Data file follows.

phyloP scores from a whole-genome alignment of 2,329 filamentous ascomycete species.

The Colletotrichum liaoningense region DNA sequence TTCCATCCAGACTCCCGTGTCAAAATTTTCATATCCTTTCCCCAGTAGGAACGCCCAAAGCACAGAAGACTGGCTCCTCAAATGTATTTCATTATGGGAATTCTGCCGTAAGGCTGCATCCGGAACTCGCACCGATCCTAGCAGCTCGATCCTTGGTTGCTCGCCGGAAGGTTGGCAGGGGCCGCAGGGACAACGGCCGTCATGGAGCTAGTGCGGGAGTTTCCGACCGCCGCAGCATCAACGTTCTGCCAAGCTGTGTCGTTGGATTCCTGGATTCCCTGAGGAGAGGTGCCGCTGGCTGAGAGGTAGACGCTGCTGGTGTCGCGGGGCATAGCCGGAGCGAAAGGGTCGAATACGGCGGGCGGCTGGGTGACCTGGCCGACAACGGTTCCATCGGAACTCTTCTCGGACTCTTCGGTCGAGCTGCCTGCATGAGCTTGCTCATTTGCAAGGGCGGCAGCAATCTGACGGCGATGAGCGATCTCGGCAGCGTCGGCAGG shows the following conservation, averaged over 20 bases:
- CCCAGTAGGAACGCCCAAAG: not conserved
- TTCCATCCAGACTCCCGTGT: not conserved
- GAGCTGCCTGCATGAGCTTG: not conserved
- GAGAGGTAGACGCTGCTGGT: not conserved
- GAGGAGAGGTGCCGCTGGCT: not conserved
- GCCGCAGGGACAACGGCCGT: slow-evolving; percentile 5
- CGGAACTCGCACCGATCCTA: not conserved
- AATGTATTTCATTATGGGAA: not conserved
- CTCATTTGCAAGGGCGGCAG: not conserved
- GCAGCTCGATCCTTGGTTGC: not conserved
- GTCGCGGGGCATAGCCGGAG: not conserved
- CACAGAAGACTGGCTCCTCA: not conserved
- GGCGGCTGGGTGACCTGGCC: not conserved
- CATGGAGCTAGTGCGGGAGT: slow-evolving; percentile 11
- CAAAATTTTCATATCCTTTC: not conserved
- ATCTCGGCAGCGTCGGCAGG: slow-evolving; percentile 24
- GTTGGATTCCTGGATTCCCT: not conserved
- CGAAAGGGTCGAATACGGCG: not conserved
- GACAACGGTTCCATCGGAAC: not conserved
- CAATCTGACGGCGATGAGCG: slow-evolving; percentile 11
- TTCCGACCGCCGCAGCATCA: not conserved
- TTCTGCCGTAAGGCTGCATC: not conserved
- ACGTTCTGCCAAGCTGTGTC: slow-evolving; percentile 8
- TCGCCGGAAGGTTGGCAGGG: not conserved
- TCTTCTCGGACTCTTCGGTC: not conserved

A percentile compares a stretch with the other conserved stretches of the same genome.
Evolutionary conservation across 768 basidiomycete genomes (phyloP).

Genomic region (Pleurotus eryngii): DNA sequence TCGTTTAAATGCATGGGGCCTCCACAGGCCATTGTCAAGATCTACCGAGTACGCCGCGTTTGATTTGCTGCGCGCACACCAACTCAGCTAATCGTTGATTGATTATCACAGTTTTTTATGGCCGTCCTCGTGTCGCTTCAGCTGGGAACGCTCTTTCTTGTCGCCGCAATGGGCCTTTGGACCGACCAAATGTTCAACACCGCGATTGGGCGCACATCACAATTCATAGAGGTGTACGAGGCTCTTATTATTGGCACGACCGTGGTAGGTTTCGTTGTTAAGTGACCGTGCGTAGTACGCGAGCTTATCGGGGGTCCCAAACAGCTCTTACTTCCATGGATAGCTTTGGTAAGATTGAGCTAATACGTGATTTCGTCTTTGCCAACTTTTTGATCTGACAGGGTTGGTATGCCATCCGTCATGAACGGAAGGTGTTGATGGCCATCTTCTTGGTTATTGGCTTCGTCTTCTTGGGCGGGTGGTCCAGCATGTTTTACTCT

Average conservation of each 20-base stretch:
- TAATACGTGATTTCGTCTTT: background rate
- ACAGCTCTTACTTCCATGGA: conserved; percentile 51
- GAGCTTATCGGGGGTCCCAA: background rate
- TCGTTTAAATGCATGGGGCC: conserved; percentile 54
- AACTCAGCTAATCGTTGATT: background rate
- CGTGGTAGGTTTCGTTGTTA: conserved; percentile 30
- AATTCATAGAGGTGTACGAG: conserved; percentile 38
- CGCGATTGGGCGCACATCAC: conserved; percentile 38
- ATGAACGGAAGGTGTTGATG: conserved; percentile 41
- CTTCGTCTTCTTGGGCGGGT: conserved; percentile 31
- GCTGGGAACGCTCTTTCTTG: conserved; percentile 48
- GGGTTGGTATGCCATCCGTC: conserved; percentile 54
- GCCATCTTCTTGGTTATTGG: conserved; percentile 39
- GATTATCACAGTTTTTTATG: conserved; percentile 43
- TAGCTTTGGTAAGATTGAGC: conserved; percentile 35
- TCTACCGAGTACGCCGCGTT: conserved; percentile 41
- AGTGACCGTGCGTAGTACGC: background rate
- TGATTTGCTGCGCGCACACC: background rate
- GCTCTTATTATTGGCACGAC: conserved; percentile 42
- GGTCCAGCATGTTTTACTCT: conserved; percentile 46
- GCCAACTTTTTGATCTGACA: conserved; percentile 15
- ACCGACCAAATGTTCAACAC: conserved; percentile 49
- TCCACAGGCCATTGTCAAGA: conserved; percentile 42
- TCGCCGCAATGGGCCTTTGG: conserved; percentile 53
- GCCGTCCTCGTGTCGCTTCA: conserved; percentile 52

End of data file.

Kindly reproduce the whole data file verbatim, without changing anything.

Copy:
phyloP scores from a whole-genome alignment of 2,329 filamentous ascomycete species.

The Colletotrichum liaoningense region DNA sequence TTCCATCCAGACTCCCGTGTCAAAATTTTCATATCCTTTCCCCAGTAGGAACGCCCAAAGCACAGAAGACTGGCTCCTCAAATGTATTTCATTATGGGAATTCTGCCGTAAGGCTGCATCCGGAACTCGCACCGATCCTAGCAGCTCGATCCTTGGTTGCTCGCCGGAAGGTTGGCAGGGGCCGCAGGGACAACGGCCGTCATGGAGCTAGTGCGGGAGTTTCCGACCGCCGCAGCATCAACGTTCTGCCAAGCTGTGTCGTTGGATTCCTGGATTCCCTGAGGAGAGGTGCCGCTGGCTGAGAGGTAGACGCTGCTGGTGTCGCGGGGCATAGCCGGAGCGAAAGGGTCGAATACGGCGGGCGGCTGGGTGACCTGGCCGACAACGGTTCCATCGGAACTCTTCTCGGACTCTTCGGTCGAGCTGCCTGCATGAGCTTGCTCATTTGCAAGGGCGGCAGCAATCTGACGGCGATGAGCGATCTCGGCAGCGTCGGCAGG shows the following conservation, averaged over 20 bases:
- CCCAGTAGGAACGCCCAAAG: not conserved
- TTCCATCCAGACTCCCGTGT: not conserved
- GAGCTGCCTGCATGAGCTTG: not conserved
- GAGAGGTAGACGCTGCTGGT: not conserved
- GAGGAGAGGTGCCGCTGGCT: not conserved
- GCCGCAGGGACAACGGCCGT: slow-evolving; percentile 5
- CGGAACTCGCACCGATCCTA: not conserved
- AATGTATTTCATTATGGGAA: not conserved
- CTCATTTGCAAGGGCGGCAG: not conserved
- GCAGCTCGATCCTTGGTTGC: not conserved
- GTCGCGGGGCATAGCCGGAG: not conserved
- CACAGAAGACTGGCTCCTCA: not conserved
- GGCGGCTGGGTGACCTGGCC: not conserved
- CATGGAGCTAGTGCGGGAGT: slow-evolving; percentile 11
- CAAAATTTTCATATCCTTTC: not conserved
- ATCTCGGCAGCGTCGGCAGG: slow-evolving; percentile 24
- GTTGGATTCCTGGATTCCCT: not conserved
- CGAAAGGGTCGAATACGGCG: not conserved
- GACAACGGTTCCATCGGAAC: not conserved
- CAATCTGACGGCGATGAGCG: slow-evolving; percentile 11
- TTCCGACCGCCGCAGCATCA: not conserved
- TTCTGCCGTAAGGCTGCATC: not conserved
- ACGTTCTGCCAAGCTGTGTC: slow-evolving; percentile 8
- TCGCCGGAAGGTTGGCAGGG: not conserved
- TCTTCTCGGACTCTTCGGTC: not conserved

A percentile compares a stretch with the other conserved stretches of the same genome.
Evolutionary conservation across 768 basidiomycete genomes (phyloP).

Genomic region (Pleurotus eryngii): DNA sequence TCGTTTAAATGCATGGGGCCTCCACAGGCCATTGTCAAGATCTACCGAGTACGCCGCGTTTGATTTGCTGCGCGCACACCAACTCAGCTAATCGTTGATTGATTATCACAGTTTTTTATGGCCGTCCTCGTGTCGCTTCAGCTGGGAACGCTCTTTCTTGTCGCCGCAATGGGCCTTTGGACCGACCAAATGTTCAACACCGCGATTGGGCGCACATCACAATTCATAGAGGTGTACGAGGCTCTTATTATTGGCACGACCGTGGTAGGTTTCGTTGTTAAGTGACCGTGCGTAGTACGCGAGCTTATCGGGGGTCCCAAACAGCTCTTACTTCCATGGATAGCTTTGGTAAGATTGAGCTAATACGTGATTTCGTCTTTGCCAACTTTTTGATCTGACAGGGTTGGTATGCCATCCGTCATGAACGGAAGGTGTTGATGGCCATCTTCTTGGTTATTGGCTTCGTCTTCTTGGGCGGGTGGTCCAGCATGTTTTACTCT

Average conservation of each 20-base stretch:
- TAATACGTGATTTCGTCTTT: background rate
- ACAGCTCTTACTTCCATGGA: conserved; percentile 51
- GAGCTTATCGGGGGTCCCAA: background rate
- TCGTTTAAATGCATGGGGCC: conserved; percentile 54
- AACTCAGCTAATCGTTGATT: background rate
- CGTGGTAGGTTTCGTTGTTA: conserved; percentile 30
- AATTCATAGAGGTGTACGAG: conserved; percentile 38
- CGCGATTGGGCGCACATCAC: conserved; percentile 38
- ATGAACGGAAGGTGTTGATG: conserved; percentile 41
- CTTCGTCTTCTTGGGCGGGT: conserved; percentile 31
- GCTGGGAACGCTCTTTCTTG: conserved; percentile 48
- GGGTTGGTATGCCATCCGTC: conserved; percentile 54
- GCCATCTTCTTGGTTATTGG: conserved; percentile 39
- GATTATCACAGTTTTTTATG: conserved; percentile 43
- TAGCTTTGGTAAGATTGAGC: conserved; percentile 35
- TCTACCGAGTACGCCGCGTT: conserved; percentile 41
- AGTGACCGTGCGTAGTACGC: background rate
- TGATTTGCTGCGCGCACACC: background rate
- GCTCTTATTATTGGCACGAC: conserved; percentile 42
- GGTCCAGCATGTTTTACTCT: conserved; percentile 46
- GCCAACTTTTTGATCTGACA: conserved; percentile 15
- ACCGACCAAATGTTCAACAC: conserved; percentile 49
- TCCACAGGCCATTGTCAAGA: conserved; percentile 42
- TCGCCGCAATGGGCCTTTGG: conserved; percentile 53
- GCCGTCCTCGTGTCGCTTCA: conserved; percentile 52